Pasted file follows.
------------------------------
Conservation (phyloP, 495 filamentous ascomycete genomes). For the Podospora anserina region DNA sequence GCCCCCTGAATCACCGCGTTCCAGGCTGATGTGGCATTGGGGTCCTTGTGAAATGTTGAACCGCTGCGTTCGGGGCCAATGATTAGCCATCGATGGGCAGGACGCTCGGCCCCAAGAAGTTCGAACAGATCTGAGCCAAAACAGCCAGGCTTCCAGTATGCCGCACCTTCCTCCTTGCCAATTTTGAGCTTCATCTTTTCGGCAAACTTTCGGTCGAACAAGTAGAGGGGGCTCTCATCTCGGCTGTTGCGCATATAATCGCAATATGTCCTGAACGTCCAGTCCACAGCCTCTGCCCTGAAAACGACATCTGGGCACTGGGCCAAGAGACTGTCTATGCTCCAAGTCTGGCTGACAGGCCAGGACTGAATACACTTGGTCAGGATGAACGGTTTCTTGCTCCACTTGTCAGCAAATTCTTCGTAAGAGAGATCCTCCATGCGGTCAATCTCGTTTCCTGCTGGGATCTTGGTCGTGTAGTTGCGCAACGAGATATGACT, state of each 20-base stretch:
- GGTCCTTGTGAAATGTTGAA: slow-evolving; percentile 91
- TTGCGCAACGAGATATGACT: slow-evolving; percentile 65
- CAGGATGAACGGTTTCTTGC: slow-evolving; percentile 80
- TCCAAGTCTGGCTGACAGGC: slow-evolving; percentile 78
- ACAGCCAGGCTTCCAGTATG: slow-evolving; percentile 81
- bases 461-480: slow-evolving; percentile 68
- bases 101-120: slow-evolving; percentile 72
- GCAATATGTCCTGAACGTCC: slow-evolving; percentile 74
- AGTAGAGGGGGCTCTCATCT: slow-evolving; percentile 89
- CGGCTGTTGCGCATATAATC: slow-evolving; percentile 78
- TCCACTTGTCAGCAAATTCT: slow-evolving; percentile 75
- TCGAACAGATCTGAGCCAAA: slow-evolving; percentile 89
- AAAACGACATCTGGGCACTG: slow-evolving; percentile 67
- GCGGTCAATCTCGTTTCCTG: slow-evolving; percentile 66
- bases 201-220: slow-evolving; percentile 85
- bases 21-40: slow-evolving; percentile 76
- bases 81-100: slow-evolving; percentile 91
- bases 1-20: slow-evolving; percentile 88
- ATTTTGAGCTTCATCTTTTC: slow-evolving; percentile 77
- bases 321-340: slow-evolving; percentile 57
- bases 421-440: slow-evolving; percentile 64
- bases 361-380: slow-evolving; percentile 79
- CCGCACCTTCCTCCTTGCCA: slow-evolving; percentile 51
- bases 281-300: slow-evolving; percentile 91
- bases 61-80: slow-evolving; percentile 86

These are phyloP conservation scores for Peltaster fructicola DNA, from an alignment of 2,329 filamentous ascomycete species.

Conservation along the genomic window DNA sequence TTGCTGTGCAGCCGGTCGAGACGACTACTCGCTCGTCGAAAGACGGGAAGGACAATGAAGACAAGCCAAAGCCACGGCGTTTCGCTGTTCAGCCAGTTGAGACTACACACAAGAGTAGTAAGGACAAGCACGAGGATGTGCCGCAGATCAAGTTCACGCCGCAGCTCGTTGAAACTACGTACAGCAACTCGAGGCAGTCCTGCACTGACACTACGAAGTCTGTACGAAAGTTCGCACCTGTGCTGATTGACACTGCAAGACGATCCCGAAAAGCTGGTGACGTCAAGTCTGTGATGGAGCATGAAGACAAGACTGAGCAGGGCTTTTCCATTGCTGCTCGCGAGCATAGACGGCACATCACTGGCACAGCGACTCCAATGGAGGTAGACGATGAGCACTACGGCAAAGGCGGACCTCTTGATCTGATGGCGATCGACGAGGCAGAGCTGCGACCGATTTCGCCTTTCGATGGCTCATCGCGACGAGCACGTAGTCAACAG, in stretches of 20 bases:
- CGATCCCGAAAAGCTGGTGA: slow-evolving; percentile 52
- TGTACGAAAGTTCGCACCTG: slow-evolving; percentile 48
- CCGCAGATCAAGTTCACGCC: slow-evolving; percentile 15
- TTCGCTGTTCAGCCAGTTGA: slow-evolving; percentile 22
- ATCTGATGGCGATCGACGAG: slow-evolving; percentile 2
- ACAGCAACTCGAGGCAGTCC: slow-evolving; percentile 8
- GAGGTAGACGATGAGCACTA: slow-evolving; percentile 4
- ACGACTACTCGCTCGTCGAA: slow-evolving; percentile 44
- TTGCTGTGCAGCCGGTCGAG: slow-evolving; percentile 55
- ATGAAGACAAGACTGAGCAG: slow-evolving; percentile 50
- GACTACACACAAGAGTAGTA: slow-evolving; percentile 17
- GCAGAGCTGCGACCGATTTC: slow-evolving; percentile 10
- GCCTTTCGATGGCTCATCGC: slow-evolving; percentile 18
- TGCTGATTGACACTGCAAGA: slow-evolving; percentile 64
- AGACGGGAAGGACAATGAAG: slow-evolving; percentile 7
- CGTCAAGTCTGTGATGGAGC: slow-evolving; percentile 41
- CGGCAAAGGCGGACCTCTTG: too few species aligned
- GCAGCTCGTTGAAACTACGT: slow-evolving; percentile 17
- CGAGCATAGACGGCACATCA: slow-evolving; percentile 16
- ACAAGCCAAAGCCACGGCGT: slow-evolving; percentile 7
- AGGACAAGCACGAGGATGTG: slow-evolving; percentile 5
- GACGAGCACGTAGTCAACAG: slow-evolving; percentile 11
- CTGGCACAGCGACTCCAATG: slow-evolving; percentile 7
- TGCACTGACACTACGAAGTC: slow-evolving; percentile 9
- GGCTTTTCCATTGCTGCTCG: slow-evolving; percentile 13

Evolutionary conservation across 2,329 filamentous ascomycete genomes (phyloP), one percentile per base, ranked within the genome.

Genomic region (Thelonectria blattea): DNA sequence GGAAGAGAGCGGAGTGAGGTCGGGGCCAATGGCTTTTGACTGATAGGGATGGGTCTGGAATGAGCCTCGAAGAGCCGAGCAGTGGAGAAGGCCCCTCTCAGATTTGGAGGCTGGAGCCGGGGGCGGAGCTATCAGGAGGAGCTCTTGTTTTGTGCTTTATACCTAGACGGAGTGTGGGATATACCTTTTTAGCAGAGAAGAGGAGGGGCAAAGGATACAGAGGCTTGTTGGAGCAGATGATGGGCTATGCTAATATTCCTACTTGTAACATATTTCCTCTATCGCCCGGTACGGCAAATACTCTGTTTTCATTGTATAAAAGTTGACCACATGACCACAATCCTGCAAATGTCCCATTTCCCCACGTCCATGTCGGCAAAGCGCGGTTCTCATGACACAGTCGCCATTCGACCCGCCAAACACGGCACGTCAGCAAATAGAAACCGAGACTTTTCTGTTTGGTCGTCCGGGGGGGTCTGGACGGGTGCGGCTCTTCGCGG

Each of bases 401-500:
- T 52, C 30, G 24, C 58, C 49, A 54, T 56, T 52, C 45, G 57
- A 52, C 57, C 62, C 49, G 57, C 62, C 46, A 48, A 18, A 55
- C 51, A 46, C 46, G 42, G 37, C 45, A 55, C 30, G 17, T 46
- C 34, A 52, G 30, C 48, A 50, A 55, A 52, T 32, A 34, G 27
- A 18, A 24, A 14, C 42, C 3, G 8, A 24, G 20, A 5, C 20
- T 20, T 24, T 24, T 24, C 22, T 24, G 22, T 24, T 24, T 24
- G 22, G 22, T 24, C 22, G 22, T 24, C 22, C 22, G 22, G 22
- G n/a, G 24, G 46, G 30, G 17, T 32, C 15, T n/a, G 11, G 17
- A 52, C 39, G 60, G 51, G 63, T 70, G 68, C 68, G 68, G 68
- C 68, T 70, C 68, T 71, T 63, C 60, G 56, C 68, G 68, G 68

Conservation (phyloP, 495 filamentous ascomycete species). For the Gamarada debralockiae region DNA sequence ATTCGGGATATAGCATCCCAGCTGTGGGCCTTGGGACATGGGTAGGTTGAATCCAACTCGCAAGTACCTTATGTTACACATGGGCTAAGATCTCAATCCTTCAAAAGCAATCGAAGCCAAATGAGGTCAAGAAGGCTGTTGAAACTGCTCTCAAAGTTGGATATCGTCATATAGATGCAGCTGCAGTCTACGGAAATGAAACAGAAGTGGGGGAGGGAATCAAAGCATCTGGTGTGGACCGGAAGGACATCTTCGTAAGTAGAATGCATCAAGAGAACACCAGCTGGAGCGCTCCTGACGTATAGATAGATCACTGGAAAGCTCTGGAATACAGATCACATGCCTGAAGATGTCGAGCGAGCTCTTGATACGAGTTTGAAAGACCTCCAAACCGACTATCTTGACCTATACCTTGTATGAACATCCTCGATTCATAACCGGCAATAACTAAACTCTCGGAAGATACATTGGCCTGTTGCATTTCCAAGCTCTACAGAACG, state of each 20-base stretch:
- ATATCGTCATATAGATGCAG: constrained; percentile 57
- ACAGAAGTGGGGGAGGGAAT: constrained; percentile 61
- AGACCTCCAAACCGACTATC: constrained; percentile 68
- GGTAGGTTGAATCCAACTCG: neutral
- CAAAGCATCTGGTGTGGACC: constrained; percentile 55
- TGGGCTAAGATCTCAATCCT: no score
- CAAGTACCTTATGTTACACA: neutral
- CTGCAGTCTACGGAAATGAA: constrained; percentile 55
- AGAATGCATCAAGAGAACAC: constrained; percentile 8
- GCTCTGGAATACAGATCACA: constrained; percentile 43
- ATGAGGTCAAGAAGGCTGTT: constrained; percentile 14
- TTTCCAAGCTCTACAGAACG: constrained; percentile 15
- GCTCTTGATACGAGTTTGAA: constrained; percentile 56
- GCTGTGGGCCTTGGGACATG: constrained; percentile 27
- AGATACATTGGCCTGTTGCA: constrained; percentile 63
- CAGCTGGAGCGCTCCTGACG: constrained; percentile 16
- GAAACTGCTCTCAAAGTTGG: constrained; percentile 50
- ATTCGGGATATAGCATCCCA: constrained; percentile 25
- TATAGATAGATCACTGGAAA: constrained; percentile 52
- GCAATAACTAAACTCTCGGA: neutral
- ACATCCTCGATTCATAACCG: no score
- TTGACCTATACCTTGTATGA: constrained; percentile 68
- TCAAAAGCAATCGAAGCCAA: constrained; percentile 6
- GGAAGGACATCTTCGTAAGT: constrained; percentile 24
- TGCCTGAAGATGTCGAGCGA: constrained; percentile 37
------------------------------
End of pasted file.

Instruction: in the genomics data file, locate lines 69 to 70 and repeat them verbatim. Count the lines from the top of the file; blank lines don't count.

- ACAGAAGTGGGGGAGGGAAT: constrained; percentile 61
- AGACCTCCAAACCGACTATC: constrained; percentile 68